Page:Moll Flanders (1906 edition).djvu/177

This page has been validated.

I bought at a linendraper's shop, not in the fair, but in the town of Cambridge, as much fine Holland, and other things, as came to about £7; when I had done I bade them be sent to such an inn, where I had taken up my being the same morning, as if I was to lodge there that night.

I ordered the draper to send them home to me, about such an hour, to the inn where I lay, and I would pay him his money. At the time appointed the draper sends the goods, and I placed one of our gang at the chamber door, and when the innkeeper's maid brought the messenger to the door, who was a young fellow, an apprentice, almost a man, she tells him her mistress was asleep, but if he would leave the things, and call in about an hour, I should be awake, and he might have the money. He left the parcel very readily, and goes his way, and in about half-an-hour my maid and I walked off, and that very evening I hired a horse, and a man to ride before me, and went to Newmarket, and from thence got my passage in a coach that was not quite full to Bury St Edmunds, where, as I told you, I could make but little of my trade, only at a little country operahouse I got a gold watch from a lady's side, who was not only intolerably merry, but a little fuddled, which made my work much easier.

I made off with this little booty to Ipswich, and from thence to Harwich, where I went into an inn, as if I had newly arrived from Holland, not doubting but I should make some purchase among the foreigners that came on shore there; but I found them generally empty of things of value, except what was in their portmanteaus and Dutch hampers, which were always guarded by footmen; however, I fairly got one of their portmanteaus one evening out of the chamber where the gentleman lay, the footman being fast asleep on the bed, and I suppose very drunk.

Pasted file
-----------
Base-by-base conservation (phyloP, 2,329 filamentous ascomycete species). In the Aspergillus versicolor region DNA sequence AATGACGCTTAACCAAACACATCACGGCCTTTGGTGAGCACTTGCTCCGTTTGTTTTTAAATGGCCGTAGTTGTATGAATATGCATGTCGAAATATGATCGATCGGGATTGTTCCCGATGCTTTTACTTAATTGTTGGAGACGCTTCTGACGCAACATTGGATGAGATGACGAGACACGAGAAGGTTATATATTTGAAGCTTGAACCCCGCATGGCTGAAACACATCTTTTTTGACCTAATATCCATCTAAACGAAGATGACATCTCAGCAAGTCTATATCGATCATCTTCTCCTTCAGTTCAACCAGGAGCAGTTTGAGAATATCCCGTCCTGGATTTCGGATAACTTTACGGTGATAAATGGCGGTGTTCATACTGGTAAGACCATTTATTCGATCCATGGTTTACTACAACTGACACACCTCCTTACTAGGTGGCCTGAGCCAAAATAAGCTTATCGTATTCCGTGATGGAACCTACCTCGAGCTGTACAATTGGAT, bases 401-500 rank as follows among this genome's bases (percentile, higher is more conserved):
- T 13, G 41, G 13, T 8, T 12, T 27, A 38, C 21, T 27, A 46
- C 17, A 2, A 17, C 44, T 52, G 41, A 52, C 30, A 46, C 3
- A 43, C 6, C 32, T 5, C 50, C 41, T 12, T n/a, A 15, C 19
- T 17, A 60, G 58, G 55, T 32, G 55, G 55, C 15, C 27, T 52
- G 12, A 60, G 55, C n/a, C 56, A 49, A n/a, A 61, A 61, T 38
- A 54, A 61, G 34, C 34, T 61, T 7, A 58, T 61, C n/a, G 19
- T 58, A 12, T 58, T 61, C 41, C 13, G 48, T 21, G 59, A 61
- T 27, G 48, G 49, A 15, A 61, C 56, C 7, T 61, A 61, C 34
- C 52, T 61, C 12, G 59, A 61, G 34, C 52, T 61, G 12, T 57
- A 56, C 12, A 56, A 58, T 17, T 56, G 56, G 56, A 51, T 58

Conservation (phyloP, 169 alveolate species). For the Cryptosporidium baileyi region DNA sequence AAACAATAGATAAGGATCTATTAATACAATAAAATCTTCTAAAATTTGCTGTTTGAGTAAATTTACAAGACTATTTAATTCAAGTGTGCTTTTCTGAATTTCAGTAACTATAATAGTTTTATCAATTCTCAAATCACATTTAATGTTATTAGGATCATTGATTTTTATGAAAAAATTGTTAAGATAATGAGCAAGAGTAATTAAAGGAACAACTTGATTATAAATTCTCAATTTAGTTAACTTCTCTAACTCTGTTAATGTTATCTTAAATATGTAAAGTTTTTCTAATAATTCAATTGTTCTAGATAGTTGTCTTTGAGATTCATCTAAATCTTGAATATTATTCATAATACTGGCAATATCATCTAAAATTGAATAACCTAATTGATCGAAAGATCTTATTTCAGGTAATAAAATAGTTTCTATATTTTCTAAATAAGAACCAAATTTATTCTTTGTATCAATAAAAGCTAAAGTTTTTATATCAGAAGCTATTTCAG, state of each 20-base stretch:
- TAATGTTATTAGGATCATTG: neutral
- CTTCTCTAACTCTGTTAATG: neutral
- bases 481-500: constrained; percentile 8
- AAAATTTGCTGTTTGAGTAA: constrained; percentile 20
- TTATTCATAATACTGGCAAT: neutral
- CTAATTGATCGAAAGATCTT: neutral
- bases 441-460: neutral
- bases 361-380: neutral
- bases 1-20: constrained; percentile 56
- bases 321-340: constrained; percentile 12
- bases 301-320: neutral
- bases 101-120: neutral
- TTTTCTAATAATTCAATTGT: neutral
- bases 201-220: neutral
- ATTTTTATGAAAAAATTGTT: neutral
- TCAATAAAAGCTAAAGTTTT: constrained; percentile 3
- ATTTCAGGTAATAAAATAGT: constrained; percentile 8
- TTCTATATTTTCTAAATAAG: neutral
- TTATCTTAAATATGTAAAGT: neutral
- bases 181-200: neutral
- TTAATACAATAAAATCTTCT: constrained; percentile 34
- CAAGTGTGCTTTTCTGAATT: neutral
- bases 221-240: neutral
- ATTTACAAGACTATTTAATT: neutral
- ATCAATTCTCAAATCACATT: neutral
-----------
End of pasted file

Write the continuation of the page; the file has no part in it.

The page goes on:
The room in which I lodged lay next to the Dutchman's, and having dragged the heavy thing with much ado out of the chamber into mine, I went out into the street to see if I could find any possibility of carrying it off. I walked about a great while, but could see no probability either of getting out the thing, or of conveying away the goods that were in it, the town being so small, and I a perfect stranger in it; so I was returning with a resolution to carry it back again, and leave it where I found it. Just at that very moment I heard a man make a noise to some people to make haste, for the boat was going to put off, and the tide would be spent. I called the fellow: 'What boat is it, friend', said I, 'that you belong to?' 'The Ipswich wherry, madam', says he. 'When do you go off?' says I. 'This moment, madam', says he; 'do you want to go thither?' 'Yes', said I, 'if you can stay till I fetch my things.' 'Where are your things, madam?' says he. 'At such an inn', said I. 'Well, I'll go with you, madam', says he, very civilly, 'and bring them for you.' 'Come away then', says I, and takes him with me.

The people of the inn were in a great hurry, the packet-boat from Holland being just come in, and two coaches just come also with passengers from London for another packet-boat that was going off for Holland, which coaches were to go back next day with the passengers that were just landed. In this hurry it was that I came to the bar, and paid my reckoning, telling my landlady I had gotten my passage by sea in a wherry.

These wherries are large vessels, with good accommodation for carrying passengers from Harwich to London; and though they are called wherries, which is a word used in the Thames for a small boat, rowed with one or two men, yet these are vessels able to carry twenty passengers, and